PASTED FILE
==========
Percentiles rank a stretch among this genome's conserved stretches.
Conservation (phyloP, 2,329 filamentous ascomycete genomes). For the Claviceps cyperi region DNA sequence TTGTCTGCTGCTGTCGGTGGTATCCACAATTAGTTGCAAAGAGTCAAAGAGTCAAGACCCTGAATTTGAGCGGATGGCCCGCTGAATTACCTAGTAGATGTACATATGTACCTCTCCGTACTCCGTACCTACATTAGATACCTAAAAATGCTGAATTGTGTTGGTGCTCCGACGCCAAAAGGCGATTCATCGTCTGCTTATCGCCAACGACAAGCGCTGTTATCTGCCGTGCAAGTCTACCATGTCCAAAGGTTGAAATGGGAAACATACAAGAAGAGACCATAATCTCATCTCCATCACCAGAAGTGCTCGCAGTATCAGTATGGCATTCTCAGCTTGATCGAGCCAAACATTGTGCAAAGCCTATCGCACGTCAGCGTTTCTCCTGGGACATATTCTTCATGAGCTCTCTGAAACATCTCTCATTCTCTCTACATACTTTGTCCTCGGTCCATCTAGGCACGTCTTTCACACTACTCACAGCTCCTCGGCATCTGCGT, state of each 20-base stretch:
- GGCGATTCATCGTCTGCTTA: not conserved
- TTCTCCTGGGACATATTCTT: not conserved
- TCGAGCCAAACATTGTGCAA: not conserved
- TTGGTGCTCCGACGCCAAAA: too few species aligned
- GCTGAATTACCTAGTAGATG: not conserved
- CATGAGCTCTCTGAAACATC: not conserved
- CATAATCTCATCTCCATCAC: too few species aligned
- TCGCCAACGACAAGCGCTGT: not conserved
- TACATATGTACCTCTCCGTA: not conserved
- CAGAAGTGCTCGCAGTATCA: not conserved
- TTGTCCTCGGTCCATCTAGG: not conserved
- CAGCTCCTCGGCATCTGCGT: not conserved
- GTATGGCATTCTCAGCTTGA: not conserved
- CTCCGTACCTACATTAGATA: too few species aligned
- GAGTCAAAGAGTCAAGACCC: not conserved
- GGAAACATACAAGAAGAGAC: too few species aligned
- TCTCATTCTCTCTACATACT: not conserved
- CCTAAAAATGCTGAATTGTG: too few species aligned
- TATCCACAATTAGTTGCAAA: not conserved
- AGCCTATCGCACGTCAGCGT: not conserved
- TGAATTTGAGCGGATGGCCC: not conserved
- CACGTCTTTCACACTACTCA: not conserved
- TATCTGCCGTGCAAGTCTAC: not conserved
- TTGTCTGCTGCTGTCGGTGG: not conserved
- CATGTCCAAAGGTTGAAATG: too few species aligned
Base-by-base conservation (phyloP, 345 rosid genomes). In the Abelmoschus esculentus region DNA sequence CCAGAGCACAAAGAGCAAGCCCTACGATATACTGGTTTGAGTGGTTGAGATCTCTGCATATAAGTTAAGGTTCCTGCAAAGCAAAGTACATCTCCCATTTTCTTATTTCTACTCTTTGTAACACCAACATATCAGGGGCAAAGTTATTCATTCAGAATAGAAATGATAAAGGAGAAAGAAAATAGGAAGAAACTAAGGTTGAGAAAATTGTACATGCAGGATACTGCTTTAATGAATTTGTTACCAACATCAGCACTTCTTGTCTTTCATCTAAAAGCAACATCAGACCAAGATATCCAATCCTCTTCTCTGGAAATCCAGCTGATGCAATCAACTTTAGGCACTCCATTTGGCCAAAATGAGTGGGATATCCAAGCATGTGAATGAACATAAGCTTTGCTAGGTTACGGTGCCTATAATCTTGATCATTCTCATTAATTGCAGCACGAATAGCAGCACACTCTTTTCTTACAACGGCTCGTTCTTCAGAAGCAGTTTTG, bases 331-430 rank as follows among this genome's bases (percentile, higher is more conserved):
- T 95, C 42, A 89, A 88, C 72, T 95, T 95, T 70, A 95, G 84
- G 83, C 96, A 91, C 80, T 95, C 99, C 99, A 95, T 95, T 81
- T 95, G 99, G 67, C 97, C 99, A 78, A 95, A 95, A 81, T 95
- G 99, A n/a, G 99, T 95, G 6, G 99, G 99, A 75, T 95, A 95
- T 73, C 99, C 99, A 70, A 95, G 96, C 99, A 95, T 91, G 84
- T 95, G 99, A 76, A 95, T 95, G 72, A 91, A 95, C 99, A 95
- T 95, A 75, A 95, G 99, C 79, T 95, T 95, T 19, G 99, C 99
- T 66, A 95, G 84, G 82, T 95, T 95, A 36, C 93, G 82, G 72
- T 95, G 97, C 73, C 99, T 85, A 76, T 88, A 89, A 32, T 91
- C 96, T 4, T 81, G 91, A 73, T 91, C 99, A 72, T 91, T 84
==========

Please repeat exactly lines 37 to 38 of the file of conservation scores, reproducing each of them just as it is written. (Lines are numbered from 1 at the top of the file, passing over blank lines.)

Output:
- T 95, G 97, C 73, C 99, T 85, A 76, T 88, A 89, A 32, T 91
- C 96, T 4, T 81, G 91, A 73, T 91, C 99, A 72, T 91, T 84